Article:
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Rosh Hashanah And The Jewish New Year~Rhinah Shalom Empty Re: Rosh Hashanah And The Jewish New Year~Rhinah Shalom

Post  Admin on Thu 09 Sep 2010, 11:24 am

Rosh Hashanah - 3
Rosh Hashanah And The Jewish New Year

(Thursday ~ October 9 ~ 5771/2010)

Blowing The Trumpet
In Biblical times, the shofar was used primarily by military commanders and officers, to communicate during wartime. Gideon and his 300 men, each one sounding a shofar, led their enemies to believe that there were 300 commanders, and hence thousands of soldiers. (Judges 7:16-20) The shofar was also used to warn civilians of enemy attack and to mobilize the army. (Amos 3:6)
There were two basic types of 'notes' that the shofar blower used:
1) Te'kiah - a long steady note.
2) Teru'ah - a series of short notes.

The long sound was used to signal an 'all clear' situation, while the short notes warned of imminent danger, like a siren sound today. (Numbers 10:1-10) The Te'kiah was also used to signal a gathering for happy occasions (Numbers 10:3-4,7,10) while the Teru'ah was used to prepare for travel in military formation and war. (Numbers 10:5-6,9)
At the sound Teru'ah, the instinctive reaction would be fear of impending danger. The prophet Zephaniah used the phrase "a day of Shofar and Teru'ah" to describe a day of terrible war and destruction, the "Day of YHVH", in which He will punish all those who left Him.
"At that time I will search Jerusalem with candles and I will punish the men who say to themselves, YHVH does not reward nor does He punish. The great day of YHVH (the Lord) is approaching... It is bitter, there a warrior shrieks. That day shall be a day of wrath, a day of trouble and distress, a day of calamity and desolation... A day of blowing a shofar." Zephaniah 1:12-16
"Shofar and Teru'ah" implies imminent danger and war, in which God will bring judgement on those who sinned against Him. (Joel 2:1-3,11-17)
"Should a shofar be sounded in the city, would the people not become fearful." Amos 3:6
The Torah instructs us to make Yom Teru'ah on the first day of the seventh month, to simulate the tension and fear of the 'Day of Judgement' and remind ourselves that our lives are truly in God's hands.

Memorial

"When war takes place in your land you should sound an alarm (Teru'ah) with your trumpets, that you will be remembered by (and that you will remember) YHVH, and He will save you from your enemies." Numbers 10:8-9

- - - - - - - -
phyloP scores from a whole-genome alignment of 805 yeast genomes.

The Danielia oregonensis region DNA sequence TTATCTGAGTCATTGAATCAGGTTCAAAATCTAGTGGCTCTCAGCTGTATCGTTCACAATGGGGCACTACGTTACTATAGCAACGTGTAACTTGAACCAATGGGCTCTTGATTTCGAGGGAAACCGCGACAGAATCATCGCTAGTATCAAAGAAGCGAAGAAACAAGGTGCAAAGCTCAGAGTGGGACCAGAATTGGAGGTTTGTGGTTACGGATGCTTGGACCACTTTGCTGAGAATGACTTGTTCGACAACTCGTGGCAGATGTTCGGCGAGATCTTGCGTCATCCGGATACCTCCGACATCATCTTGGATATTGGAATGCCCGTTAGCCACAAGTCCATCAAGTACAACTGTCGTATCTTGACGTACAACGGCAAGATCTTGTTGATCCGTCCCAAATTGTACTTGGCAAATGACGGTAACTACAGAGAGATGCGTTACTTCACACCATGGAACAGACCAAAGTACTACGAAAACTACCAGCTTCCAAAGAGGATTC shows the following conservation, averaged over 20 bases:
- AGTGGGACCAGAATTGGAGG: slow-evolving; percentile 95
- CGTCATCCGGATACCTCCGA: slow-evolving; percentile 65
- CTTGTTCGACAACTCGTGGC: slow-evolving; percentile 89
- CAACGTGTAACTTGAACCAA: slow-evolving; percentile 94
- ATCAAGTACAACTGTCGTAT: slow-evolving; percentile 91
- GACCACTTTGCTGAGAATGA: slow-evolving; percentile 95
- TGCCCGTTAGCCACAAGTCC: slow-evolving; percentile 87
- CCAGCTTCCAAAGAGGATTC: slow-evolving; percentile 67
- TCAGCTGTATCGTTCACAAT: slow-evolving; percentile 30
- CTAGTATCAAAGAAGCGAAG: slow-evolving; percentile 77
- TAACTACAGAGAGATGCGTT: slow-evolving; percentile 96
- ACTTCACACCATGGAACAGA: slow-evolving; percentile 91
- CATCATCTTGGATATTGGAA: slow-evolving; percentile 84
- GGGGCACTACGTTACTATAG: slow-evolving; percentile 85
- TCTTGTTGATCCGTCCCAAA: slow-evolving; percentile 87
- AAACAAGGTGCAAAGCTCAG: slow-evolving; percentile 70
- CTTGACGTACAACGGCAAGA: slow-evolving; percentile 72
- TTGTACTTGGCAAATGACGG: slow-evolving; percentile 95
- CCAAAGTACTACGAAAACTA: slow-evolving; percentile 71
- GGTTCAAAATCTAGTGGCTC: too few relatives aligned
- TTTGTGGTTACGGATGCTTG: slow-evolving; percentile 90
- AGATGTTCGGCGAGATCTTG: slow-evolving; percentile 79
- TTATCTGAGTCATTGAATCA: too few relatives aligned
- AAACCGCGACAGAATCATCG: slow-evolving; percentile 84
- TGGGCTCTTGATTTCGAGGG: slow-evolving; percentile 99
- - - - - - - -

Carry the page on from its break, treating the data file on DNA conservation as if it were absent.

This special command to sound an alarm in anticipation of impending battle is to show that the battle is in God's Hands and not our own, or the hands of our enemy. It was not the Teru'ah itself, which saved Israel, rather the recognition that the ultimate outcome was in God's hands. Just as the Torah commands us to sound the Teru'ah (alarm) in anticipation of war, so too we are commanded to sound a Teru'ah in anticipation of the forthcoming agricultural year - to remind ourselves that its outcome is in YHVH's Hand as well.
Rosh Hashanah is a day on which we proclaim God's Dominion over all the earth.


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Post  Admin on Wed 08 Sep 2010, 7:48 am

Rosh Hashanah And The Jewish New Year
(Thursday ~ October 9 ~ 5771/2010)

Why are we commanded to observe the agricultural year?

Unlike the land of Egypt, which enjoys a constant supply of water from the Nile River, the Land of Israel is dependent on rain for its water supply. Hence, the farmers must depend on the rainfall for their prosperity and acknowledge that the rain is a direct function of Yahveh's providence.

"It is a Land which your Elohim looks after, YHVH's eyes constantly look after it - from the beginning of the year, Rosh Hashanah, until the end of the year." Deuteronomy 11:12

YHVH (God) assured Israel that He will look after the agricultural needs of the Land by making sure that it will receive the necessary rainfall.

"Should you keep the commandments... then I will give the rain to your land at the proper time... but be careful: Should you transgress... then I will hold back the heavens, and there will be no rain." Deuteronomy 11:13-16

The rain during the eighth and ninth months are the most critical, for the newly sown fields require large amounts of water. If it doesn't rain in the fall, there will be no harvest in the spring and summer. A shortage of rain can lead not only to drought, but also to famine and disease during the summer months. Additionally, food shortage is likely to lead to an outbreak of war between nations fighting over the meager available resources.